Instead, the Texas State Medical Board adopted what Vo calls “a more flexible and encompassing rule” that essentially allows licensed providers to practice telemedicine anywhere within the state. It also includes a provision that allows midlevel providers such as physician assistants and practice nurses to see patients via telemedicine under a physician’s supervision.
Exceptions to the Rules
Though individual states maintain their own regulations, exceptions exist that allow physicians to practice outside the borders of the state in which they physically practice medicine. Some have even adopted legislation specifically for telehealth practitioners.
“There are nine states that either have a telemedicine or a special licensure process into which a telemedicine consultant or a telemedicine doctor might participate,” says Greg Billings, executive director of the Center for Telehealth and e-Health Law. “Many of the states also have an exception clause that allows an out-of-state physician to consult on an infrequent or occasional basis.”
While Billings cites 28 states with language in their regulations that allow for either infrequent or occasional consultations, “Unfortunately, only five of those define what is an infrequent or an occasional consultation.”
He also notes that once providers are authorized in the military or VA systems, they can provide care at any military or VA facility in the United States without being licensed in additional states. States may also choose to allow outside providers to practice medicine when disasters strike their residents.
Cwiek indicates that many smaller hospitals utilize “first impression” medical services through telemedicine in a manner that does not violate state medical licensure laws. For example, an emergency department doctor in a small community hospital may not have a radiologist in the building at three in the morning to help with a severe trauma patient. However, the on-site radiologic technician can send the patient’s digital images to a radiologist who may not be in the same state or even in the same country. When the staff radiologist arrives later the same day, the initial reading by the off-site radiologist is reviewed and an official reading is rendered.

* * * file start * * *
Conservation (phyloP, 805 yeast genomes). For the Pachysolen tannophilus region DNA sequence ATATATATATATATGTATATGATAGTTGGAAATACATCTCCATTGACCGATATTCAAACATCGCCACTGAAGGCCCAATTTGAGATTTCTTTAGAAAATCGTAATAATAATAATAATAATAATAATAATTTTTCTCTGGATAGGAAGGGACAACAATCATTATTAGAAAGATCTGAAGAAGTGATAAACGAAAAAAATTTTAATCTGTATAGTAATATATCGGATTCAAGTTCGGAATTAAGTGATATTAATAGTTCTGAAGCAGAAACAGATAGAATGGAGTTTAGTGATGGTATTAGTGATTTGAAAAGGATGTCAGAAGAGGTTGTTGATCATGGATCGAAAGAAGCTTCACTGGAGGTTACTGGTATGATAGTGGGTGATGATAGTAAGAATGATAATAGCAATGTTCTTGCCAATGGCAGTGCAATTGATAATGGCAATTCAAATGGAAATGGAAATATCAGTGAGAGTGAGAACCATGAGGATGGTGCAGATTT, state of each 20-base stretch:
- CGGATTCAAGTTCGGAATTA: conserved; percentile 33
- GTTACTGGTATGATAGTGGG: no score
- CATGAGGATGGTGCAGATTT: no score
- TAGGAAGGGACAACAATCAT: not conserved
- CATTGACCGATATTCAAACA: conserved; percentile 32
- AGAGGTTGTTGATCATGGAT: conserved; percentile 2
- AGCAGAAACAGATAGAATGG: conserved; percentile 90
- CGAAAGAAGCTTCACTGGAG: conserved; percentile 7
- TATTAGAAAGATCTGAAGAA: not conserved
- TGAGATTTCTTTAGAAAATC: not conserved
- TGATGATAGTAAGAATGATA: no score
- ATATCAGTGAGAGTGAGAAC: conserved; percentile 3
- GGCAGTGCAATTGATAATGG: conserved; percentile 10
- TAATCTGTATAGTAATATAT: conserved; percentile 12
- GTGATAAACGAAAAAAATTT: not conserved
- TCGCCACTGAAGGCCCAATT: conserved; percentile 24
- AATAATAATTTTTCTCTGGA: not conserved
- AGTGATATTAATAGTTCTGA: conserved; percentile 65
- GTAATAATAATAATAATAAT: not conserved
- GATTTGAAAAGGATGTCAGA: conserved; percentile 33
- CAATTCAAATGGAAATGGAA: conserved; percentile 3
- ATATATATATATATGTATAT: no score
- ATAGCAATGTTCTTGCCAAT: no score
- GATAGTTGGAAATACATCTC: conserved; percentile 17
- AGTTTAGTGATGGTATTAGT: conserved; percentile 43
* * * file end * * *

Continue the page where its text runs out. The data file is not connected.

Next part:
Although teleradiology services in this instance were used only for initial readings, it still provided tremendous help to both physician and patient. “The immediate needs of the emergency room doctor and the patient were taken care of and then it’s validated after the fact,” Cwiek says.
What about providers who regularly use telemedicine to care for patients? Linkous says regular practitioners sometimes address the issue by getting licensed in each state they practice in. “There are doctors in some practices, like in radiology, who will see a lot of images from a lot of different states,” he says. “They may be licensed in 20 states.”
Doctors practicing near state borders—such as those in the Washington, DC, area, who could easily see patients in Maryland and Virginia—are also among those who often choose to get multiple licenses. However, that means “going through three different scenarios, paying fees three different times, and answering to the responsibilities and requirements of three different boards of medicine,” Linkous says.
When Regulations Affect Care
Two of telemedicine’s biggest assets are its ability to help patients in rural areas who have limited access to providers and to provide options to those in areas lacking specialists. However, restrictions on how care can be provided limits when telemedicine can be used in these situations.
“The reason state licensing requirements are challenging for telehealth is because they do not specifically address telehealth,” says Goldwater, citing providers who haven’t been endorsed by the state where telehealth is used, thus restricting the practice. “Unless a state has already endorsed a clinician, they can’t help patients through telehealth.”
The growing number of people who need care while away from home means that telemedicine makes more sense every day, but regulations aren’t necessarily keeping pace with the need. “You have a snowbird in Arizona for five months who wants to continue to somehow see their doctor,” Billings says. Prescription refills are easy, but if the patient develops a new concern “it would be much harder for that physician back home to see them.” Under current regulations, the physician needs to decide if it’s worth it to obtain an Arizona license. If not, the patient will need to find a local doctor.